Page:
What type of finish do your floors have?
There are two principal types of finishes used on wood floors--penetrating seals and surface finishes. Each requires about the same care; but when it comes to removing stains or restoring the finish in heavy traffic areas, methods vary.
It is important for you to know how your floors were finished so you can decide on the proper floor care product. Your builder, realtor or flooring installer/finisher should be able to tell you what type of finish was used.
It will also be helpful to know the brand names of the finishing products, particularly the final finish coat. If your floors are factory finished note the name of the manufacturer. Keep this information in your household data file to help you determine the proper floor care products.
As a general rule you can be sure your plank or strip floor was finished at the factory if it has V-shaped grooves or bevels along the edges where the boards join and sometimes where the ends butt. This may be only a slightly rolled edge, or a healthy bevel. NOTE: Plank flooring which has been custom finished at the job may have beveled/grooved edges.
If the floor has no bevels, it probably was custom finished on site after installation. To determine what kind of finish was used, call the builder or floor finisher if possible. When in doubt, try smudging the finish with a finger or scraping the finish with a fingernail or sharp instrument in a hidden area or corner of the room. If the smudge is noticeable or no clear finish material is scraped up, the floors have likely been waxed and maintenance should follow the guideline for penetrating sealer with wax.
If no noticeable smudge is evident and/or clear finish was scraped up, follow the maintenance procedure for a surface finish.
Polyurethane, "Swedish" finish, Moisture cure urethane, and Water-based urethanes, to name a few, are blends of synthetic resins, plasticizers, and other film-forming ingredients which remain on and protect the surface of the wood. All are durable moisture-resistant finishes. These finishes are generally available in high-gloss, semi-gloss, satin and matte, except moisture-cured urethane. Any one of the above surface finishes is a good choice. They are the recommended finish for kitchens or similar areas where there is exposure to water splashing or spills.
NOTE: Penetrating sealers may have also been used as an undercoat for surface finishes.
"Polyurethane," oil modified polyurethane, is generally the most common surface finish. The finish tends to amber slightly as it ages.
"Swedish finish," acid curing urethane, is also a very durable finish, generally harder than polyurethane. These finishes are clear, fast-drying and resist yellowing.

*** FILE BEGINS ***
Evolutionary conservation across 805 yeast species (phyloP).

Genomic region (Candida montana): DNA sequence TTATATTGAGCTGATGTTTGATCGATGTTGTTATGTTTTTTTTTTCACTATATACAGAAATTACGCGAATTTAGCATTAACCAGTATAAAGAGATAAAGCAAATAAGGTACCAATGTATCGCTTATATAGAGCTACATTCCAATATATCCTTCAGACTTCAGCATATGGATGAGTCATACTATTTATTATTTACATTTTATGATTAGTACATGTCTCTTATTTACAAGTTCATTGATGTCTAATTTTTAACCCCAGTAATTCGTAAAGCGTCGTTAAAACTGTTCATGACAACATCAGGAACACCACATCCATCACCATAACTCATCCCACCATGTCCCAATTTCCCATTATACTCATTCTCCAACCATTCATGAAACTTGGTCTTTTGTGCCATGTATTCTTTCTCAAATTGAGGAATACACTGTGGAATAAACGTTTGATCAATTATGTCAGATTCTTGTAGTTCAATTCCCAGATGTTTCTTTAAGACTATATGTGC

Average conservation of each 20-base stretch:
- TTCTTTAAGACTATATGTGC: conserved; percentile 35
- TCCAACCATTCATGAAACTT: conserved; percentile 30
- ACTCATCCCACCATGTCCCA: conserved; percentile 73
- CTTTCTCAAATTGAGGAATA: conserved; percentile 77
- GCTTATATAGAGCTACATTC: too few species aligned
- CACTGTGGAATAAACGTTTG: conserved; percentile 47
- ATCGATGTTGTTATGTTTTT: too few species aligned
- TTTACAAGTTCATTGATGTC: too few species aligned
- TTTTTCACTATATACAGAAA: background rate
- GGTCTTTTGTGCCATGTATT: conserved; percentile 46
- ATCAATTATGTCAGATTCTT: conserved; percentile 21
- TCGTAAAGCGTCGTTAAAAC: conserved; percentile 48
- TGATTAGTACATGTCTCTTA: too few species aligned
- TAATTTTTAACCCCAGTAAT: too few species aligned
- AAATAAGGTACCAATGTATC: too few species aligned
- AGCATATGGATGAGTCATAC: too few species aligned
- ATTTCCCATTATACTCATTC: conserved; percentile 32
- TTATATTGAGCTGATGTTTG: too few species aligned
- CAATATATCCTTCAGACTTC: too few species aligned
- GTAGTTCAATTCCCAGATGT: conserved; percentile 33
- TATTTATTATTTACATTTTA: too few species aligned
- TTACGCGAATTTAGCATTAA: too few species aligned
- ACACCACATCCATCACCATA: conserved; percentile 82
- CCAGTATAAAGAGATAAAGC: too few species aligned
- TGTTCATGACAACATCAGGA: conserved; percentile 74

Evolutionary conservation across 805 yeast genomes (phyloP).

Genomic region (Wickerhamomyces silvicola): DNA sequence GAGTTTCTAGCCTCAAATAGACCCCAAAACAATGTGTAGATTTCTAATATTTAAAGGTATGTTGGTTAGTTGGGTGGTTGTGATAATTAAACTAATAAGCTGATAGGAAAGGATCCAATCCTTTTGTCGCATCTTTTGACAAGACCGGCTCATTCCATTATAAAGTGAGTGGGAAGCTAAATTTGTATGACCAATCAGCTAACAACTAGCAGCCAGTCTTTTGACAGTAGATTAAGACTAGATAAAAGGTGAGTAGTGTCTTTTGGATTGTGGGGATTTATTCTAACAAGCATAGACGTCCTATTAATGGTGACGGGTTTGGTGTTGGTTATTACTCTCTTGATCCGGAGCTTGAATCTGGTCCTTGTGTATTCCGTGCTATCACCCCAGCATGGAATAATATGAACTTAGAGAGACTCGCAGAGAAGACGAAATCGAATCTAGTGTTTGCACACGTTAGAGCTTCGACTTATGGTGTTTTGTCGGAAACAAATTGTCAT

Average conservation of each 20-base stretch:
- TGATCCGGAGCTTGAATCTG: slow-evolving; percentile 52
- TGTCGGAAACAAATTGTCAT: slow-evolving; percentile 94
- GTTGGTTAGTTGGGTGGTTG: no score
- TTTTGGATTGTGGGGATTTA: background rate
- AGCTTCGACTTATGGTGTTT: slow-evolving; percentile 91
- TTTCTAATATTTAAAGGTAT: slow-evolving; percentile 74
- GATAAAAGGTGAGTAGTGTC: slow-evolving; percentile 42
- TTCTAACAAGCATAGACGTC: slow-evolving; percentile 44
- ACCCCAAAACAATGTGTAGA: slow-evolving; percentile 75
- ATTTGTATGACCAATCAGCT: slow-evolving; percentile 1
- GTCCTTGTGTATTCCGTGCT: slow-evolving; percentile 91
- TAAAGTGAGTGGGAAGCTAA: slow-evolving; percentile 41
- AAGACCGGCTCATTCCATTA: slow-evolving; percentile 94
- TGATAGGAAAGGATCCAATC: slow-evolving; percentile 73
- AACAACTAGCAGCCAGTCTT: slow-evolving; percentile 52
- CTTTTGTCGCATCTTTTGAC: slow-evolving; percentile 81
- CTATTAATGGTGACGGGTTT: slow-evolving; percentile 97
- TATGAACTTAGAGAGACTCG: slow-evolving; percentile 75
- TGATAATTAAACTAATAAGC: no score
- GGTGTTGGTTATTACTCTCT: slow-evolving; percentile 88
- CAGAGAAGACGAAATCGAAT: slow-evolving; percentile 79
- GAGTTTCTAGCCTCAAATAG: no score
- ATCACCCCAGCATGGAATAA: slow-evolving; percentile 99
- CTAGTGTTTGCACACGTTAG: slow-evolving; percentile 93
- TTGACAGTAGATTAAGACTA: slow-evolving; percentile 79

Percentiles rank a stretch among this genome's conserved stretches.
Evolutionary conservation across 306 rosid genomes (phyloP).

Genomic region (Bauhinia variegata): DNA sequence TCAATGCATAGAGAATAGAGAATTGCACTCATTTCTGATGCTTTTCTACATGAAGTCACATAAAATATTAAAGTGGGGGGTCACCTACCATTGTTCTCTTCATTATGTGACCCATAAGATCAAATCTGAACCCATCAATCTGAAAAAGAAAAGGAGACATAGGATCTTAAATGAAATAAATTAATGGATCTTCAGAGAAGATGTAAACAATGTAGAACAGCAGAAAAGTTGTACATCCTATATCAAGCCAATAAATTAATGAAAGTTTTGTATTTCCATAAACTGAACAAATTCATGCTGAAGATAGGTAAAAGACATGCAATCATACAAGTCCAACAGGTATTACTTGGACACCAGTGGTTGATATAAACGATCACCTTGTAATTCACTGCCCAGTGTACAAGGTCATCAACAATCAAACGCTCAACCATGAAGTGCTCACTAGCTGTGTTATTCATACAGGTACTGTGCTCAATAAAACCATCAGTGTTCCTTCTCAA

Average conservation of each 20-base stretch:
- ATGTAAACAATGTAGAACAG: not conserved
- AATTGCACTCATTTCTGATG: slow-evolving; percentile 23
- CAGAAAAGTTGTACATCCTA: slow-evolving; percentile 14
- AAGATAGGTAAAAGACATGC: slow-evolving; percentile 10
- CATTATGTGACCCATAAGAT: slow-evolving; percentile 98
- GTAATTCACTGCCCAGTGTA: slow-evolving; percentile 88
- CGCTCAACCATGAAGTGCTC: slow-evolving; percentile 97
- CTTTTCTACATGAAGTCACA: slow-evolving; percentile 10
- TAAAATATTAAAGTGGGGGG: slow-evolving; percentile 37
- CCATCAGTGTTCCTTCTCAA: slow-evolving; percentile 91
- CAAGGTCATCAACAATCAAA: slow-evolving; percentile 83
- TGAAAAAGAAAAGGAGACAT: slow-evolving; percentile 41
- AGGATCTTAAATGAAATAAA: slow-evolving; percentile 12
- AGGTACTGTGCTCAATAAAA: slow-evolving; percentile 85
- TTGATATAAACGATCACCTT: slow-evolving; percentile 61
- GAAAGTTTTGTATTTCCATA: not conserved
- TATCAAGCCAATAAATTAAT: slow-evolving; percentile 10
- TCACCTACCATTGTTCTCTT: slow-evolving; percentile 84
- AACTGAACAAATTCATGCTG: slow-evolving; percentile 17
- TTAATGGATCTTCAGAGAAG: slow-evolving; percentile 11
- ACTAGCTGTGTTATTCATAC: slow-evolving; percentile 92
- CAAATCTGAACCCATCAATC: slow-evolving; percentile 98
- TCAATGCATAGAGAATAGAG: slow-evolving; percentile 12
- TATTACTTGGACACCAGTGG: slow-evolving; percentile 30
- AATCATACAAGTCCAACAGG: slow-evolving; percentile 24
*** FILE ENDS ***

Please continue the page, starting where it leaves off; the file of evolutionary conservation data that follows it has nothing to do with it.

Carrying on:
Moisture-cure urethanes are the hardest finishes. Some are non-yellowing (check can label). Gloss is the most common sheen.
"Water-based finishes" are urethanes or blends of acrylics and urethanes that are fast drying, moisture resistant, durable, and resist yellowing. As the name implies the vehicular component is water.
Most manufacturers of surface finishes recommend no waxing. Wax will, in most cases, be slippery. Once waxed, the floor may not be successfully re-coated to rejuvenate it, but will have to be completely sanded down to raw wood to restore the finish.
"Varnish, Shellac and Lacquer finishes" These are surface finishes rarely used today, and generally are not considered as durable as the more modern finishes. Shellacs are the softest and show water spots. Varnishes are harder but not to the extent of modern finishes and will show more ambering over time. Lacquers are hard and brittle and scratch easily (very flammable when applied).
Don't damp mop shellacs because of water spotting. You can use a slightly damp mop on the others if not previously waxed. For finishes which have been previously waxed, maintain by waxing occasionally. When traffic wear is noticeable, complete refinishing and changing to a newer finish is most often the preferred choice for repair.
"Polymer finishes"- There is a third classification of finishes known as acrylic impregnated or an irradiated polymer. This is used primarily in commercial applications. Each brand of flooring using a polymer or acrylic impregnated finish have specific maintenance procedures which should be obtained from the manufacturer.
Caring for Surface Finishes on Your Floors
Vacuum and/or dust mop regularly.
NOTE: Spray mist only as necessary. Do not apply moisture unnecessarily, vacuum instead. Contact the finish manufacturer to determine specific recommendations for cleaning the finish. Ammonia will damage or dull many surface finishes and should not be used to clean your floor.
Repairing a Surface Finish
With special care and skill, you may be able to repair polyurethane finishes yourself. Such repair may be necessary after stain removal or water damage. Use steel wool or fine sandpaper to remove layers of the finish from entire length of the affected boards. If necessary, stain and let dry completely. Apply the same type polyurethane as the original finish to the entire boards, being careful not to build additional finish coats on surrounding strips. Read application directions. Taping the perimeter of the area with a quality release masking tape is helpful. Allow ample drying time. After the finish is dry remove tape.
CAUTION: Don't attempt this if you have an older varnish. The older finishes are almost impossible to repair and match successfully. Lacquer and shellac, however, repair more easily.
For a small, relatively inconspicuous area you might get by cleaning with steel wool followed by paste wax. You won't get an exact match but it could serve as temporary repair. The alternative is sanding to expose bare wood over the entire room and applying new finish.